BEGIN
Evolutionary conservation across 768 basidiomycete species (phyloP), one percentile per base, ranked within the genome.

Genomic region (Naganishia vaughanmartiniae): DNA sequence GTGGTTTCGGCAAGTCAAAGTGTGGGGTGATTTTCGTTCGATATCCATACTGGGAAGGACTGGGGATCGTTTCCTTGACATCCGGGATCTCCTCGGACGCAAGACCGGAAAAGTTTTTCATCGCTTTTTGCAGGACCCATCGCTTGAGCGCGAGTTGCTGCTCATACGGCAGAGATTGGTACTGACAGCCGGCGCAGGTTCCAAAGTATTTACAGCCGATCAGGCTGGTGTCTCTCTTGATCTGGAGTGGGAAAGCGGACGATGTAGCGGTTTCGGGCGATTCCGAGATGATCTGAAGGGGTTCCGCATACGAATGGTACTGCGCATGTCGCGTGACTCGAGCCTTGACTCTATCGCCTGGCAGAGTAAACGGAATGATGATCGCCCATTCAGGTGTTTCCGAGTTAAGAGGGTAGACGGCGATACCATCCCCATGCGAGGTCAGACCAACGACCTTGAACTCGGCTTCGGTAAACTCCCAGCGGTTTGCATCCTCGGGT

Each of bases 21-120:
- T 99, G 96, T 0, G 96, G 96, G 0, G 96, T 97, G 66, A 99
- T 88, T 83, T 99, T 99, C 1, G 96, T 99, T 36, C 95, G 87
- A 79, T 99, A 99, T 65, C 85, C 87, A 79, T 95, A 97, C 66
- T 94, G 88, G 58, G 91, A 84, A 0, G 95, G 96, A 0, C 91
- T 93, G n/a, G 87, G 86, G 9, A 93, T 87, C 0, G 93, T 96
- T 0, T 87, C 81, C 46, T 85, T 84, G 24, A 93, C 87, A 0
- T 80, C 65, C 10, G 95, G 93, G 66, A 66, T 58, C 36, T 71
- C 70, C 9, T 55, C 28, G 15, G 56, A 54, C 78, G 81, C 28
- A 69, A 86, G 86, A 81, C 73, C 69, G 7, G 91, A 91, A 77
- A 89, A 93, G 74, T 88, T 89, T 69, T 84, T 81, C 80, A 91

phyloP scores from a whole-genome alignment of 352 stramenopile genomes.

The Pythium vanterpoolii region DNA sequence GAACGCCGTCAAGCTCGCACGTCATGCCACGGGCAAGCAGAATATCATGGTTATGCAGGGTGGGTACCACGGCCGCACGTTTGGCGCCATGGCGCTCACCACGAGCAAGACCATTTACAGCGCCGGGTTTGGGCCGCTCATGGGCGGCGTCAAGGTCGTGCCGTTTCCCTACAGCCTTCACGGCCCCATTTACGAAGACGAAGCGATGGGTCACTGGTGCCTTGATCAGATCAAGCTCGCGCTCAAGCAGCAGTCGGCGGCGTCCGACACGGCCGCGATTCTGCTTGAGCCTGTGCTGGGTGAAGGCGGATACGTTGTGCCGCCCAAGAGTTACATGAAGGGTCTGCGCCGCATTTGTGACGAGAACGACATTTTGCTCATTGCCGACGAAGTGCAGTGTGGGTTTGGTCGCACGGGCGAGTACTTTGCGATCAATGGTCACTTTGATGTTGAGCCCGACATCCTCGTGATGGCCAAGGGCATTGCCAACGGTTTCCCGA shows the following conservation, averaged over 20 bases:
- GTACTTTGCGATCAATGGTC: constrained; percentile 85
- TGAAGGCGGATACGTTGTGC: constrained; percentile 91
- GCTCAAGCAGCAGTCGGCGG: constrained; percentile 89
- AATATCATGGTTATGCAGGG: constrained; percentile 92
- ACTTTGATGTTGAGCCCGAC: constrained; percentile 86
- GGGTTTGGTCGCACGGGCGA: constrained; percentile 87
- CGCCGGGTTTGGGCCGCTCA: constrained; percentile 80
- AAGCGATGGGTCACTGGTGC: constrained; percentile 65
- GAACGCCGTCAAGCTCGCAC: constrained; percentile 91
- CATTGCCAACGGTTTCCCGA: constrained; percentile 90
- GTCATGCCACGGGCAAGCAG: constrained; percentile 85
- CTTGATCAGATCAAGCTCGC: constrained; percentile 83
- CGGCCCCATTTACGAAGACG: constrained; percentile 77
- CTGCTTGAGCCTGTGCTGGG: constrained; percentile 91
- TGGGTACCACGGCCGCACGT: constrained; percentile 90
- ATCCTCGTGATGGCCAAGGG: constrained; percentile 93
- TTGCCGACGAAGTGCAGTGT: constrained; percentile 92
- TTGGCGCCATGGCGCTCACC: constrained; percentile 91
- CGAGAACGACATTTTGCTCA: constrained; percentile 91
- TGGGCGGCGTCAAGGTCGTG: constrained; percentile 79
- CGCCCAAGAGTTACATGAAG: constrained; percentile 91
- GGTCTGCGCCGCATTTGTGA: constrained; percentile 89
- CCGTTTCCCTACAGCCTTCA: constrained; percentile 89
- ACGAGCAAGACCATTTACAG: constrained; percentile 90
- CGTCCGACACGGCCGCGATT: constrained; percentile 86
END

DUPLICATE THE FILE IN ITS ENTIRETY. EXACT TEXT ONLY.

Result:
Evolutionary conservation across 768 basidiomycete species (phyloP), one percentile per base, ranked within the genome.

Genomic region (Naganishia vaughanmartiniae): DNA sequence GTGGTTTCGGCAAGTCAAAGTGTGGGGTGATTTTCGTTCGATATCCATACTGGGAAGGACTGGGGATCGTTTCCTTGACATCCGGGATCTCCTCGGACGCAAGACCGGAAAAGTTTTTCATCGCTTTTTGCAGGACCCATCGCTTGAGCGCGAGTTGCTGCTCATACGGCAGAGATTGGTACTGACAGCCGGCGCAGGTTCCAAAGTATTTACAGCCGATCAGGCTGGTGTCTCTCTTGATCTGGAGTGGGAAAGCGGACGATGTAGCGGTTTCGGGCGATTCCGAGATGATCTGAAGGGGTTCCGCATACGAATGGTACTGCGCATGTCGCGTGACTCGAGCCTTGACTCTATCGCCTGGCAGAGTAAACGGAATGATGATCGCCCATTCAGGTGTTTCCGAGTTAAGAGGGTAGACGGCGATACCATCCCCATGCGAGGTCAGACCAACGACCTTGAACTCGGCTTCGGTAAACTCCCAGCGGTTTGCATCCTCGGGT

Each of bases 21-120:
- T 99, G 96, T 0, G 96, G 96, G 0, G 96, T 97, G 66, A 99
- T 88, T 83, T 99, T 99, C 1, G 96, T 99, T 36, C 95, G 87
- A 79, T 99, A 99, T 65, C 85, C 87, A 79, T 95, A 97, C 66
- T 94, G 88, G 58, G 91, A 84, A 0, G 95, G 96, A 0, C 91
- T 93, G n/a, G 87, G 86, G 9, A 93, T 87, C 0, G 93, T 96
- T 0, T 87, C 81, C 46, T 85, T 84, G 24, A 93, C 87, A 0
- T 80, C 65, C 10, G 95, G 93, G 66, A 66, T 58, C 36, T 71
- C 70, C 9, T 55, C 28, G 15, G 56, A 54, C 78, G 81, C 28
- A 69, A 86, G 86, A 81, C 73, C 69, G 7, G 91, A 91, A 77
- A 89, A 93, G 74, T 88, T 89, T 69, T 84, T 81, C 80, A 91

phyloP scores from a whole-genome alignment of 352 stramenopile genomes.

The Pythium vanterpoolii region DNA sequence GAACGCCGTCAAGCTCGCACGTCATGCCACGGGCAAGCAGAATATCATGGTTATGCAGGGTGGGTACCACGGCCGCACGTTTGGCGCCATGGCGCTCACCACGAGCAAGACCATTTACAGCGCCGGGTTTGGGCCGCTCATGGGCGGCGTCAAGGTCGTGCCGTTTCCCTACAGCCTTCACGGCCCCATTTACGAAGACGAAGCGATGGGTCACTGGTGCCTTGATCAGATCAAGCTCGCGCTCAAGCAGCAGTCGGCGGCGTCCGACACGGCCGCGATTCTGCTTGAGCCTGTGCTGGGTGAAGGCGGATACGTTGTGCCGCCCAAGAGTTACATGAAGGGTCTGCGCCGCATTTGTGACGAGAACGACATTTTGCTCATTGCCGACGAAGTGCAGTGTGGGTTTGGTCGCACGGGCGAGTACTTTGCGATCAATGGTCACTTTGATGTTGAGCCCGACATCCTCGTGATGGCCAAGGGCATTGCCAACGGTTTCCCGA shows the following conservation, averaged over 20 bases:
- GTACTTTGCGATCAATGGTC: constrained; percentile 85
- TGAAGGCGGATACGTTGTGC: constrained; percentile 91
- GCTCAAGCAGCAGTCGGCGG: constrained; percentile 89
- AATATCATGGTTATGCAGGG: constrained; percentile 92
- ACTTTGATGTTGAGCCCGAC: constrained; percentile 86
- GGGTTTGGTCGCACGGGCGA: constrained; percentile 87
- CGCCGGGTTTGGGCCGCTCA: constrained; percentile 80
- AAGCGATGGGTCACTGGTGC: constrained; percentile 65
- GAACGCCGTCAAGCTCGCAC: constrained; percentile 91
- CATTGCCAACGGTTTCCCGA: constrained; percentile 90
- GTCATGCCACGGGCAAGCAG: constrained; percentile 85
- CTTGATCAGATCAAGCTCGC: constrained; percentile 83
- CGGCCCCATTTACGAAGACG: constrained; percentile 77
- CTGCTTGAGCCTGTGCTGGG: constrained; percentile 91
- TGGGTACCACGGCCGCACGT: constrained; percentile 90
- ATCCTCGTGATGGCCAAGGG: constrained; percentile 93
- TTGCCGACGAAGTGCAGTGT: constrained; percentile 92
- TTGGCGCCATGGCGCTCACC: constrained; percentile 91
- CGAGAACGACATTTTGCTCA: constrained; percentile 91
- TGGGCGGCGTCAAGGTCGTG: constrained; percentile 79
- CGCCCAAGAGTTACATGAAG: constrained; percentile 91
- GGTCTGCGCCGCATTTGTGA: constrained; percentile 89
- CCGTTTCCCTACAGCCTTCA: constrained; percentile 89
- ACGAGCAAGACCATTTACAG: constrained; percentile 90
- CGTCCGACACGGCCGCGATT: constrained; percentile 86